Sunday, 28 March 2010
communal cooking is fast becoming a lost art. The ritual of tomato day (as seen in the seminal Australian film, "Looking for Alibrandi"), is something that only seems to happen these days in ethnic enclaves, like the wine making or olive pressing days of the Greek community in Dromana. Tomato Day is that wonderful women's ritual, when all the female members of a family all get together, usually in Nonna's kitchen, to boil, bottle, can, cook, puree, peel and preserve the last of the season's tomatoes, ready to keep the family in passata and sugo for the rest of the year.
When Mater Beige and the Hobbit married, a Fowlers Vacola kit was de rigeur as a wedding present. The art of canning, or preserving and laying down fruits and vegetables was considered just another part of running a house.
While I am grateful I don't have to use a mangle to wash my family's clothing, and I love my new steam iron, I do mourn for the lost arts of communal cooking.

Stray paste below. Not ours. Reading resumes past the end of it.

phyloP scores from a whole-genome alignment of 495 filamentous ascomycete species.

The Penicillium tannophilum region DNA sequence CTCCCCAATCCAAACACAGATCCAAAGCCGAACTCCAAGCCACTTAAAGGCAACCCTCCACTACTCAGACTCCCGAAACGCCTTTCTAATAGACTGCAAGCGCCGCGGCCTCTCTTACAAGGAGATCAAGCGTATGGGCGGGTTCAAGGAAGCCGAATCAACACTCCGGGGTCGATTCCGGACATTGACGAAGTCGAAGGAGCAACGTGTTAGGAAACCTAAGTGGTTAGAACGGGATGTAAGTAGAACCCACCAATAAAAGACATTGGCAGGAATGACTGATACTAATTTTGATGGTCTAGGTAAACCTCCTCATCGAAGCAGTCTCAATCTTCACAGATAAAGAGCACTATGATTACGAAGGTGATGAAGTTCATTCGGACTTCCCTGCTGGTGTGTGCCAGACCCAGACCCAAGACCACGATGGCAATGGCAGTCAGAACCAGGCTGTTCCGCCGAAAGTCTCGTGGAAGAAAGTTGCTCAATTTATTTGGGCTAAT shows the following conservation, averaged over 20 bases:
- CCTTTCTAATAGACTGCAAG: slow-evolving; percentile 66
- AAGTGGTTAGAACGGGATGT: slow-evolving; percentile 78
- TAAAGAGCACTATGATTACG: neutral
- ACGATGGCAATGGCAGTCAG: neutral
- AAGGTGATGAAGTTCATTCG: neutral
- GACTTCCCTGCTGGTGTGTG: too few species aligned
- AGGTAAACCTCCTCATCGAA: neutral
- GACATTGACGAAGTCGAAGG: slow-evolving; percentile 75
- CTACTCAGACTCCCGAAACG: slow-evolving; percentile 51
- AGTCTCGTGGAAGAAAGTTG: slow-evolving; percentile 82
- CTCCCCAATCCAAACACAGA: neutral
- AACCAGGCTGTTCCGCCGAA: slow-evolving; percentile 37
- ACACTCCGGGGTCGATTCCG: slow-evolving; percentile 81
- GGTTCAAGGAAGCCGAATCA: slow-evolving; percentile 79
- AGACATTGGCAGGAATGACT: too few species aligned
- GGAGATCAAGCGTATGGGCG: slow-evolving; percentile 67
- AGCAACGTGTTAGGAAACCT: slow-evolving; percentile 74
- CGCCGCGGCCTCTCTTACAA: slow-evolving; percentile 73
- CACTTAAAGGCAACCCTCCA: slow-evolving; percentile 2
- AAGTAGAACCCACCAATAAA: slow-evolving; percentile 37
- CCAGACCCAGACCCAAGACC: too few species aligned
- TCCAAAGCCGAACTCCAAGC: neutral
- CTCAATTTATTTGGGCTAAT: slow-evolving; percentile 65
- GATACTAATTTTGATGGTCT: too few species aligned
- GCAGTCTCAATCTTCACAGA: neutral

It's easy to grab a can of SPC peaches out of season, and there is a real place in my kitchen for frozen veggies. What I mourn for most is the women's mysteries of Tomato Day. When recipes and tips and secrets and gossip brewed and bubbled along side the pounds of tomatoes.
Cooking feeds my soul, and sharing cooking knowledge and cooking space is, to me, a very intimate experience. The process of cooking is how I nurture those I love. And to do it with other women is a profoundly spiritual and moving thing, for me. There's something about being together weighing and measuring and tasting that I find deeply soothing.
So to this end I was both chuffed and honoured when my darling friend Georgie suggested we get together to turn her box of end-of-season tomatoes into sauce and passata. We poured a glass of wine, poured over some cookbooks and sliced and diced and cooked and baked and measured and pored and laughed and sighed and bitched and moaned and nurtured both one another and our families.
More soul-fulfilling than a coven meeting, more bonding than a chick-flick, more fun than a night out on the tear (and cheaper!), the art of turning whole produce into a rich, thick sauce is almost alchemic. And the secret of this magical process? Passion and laughter.
off to turn those bags of yumions into caramelised onion jam.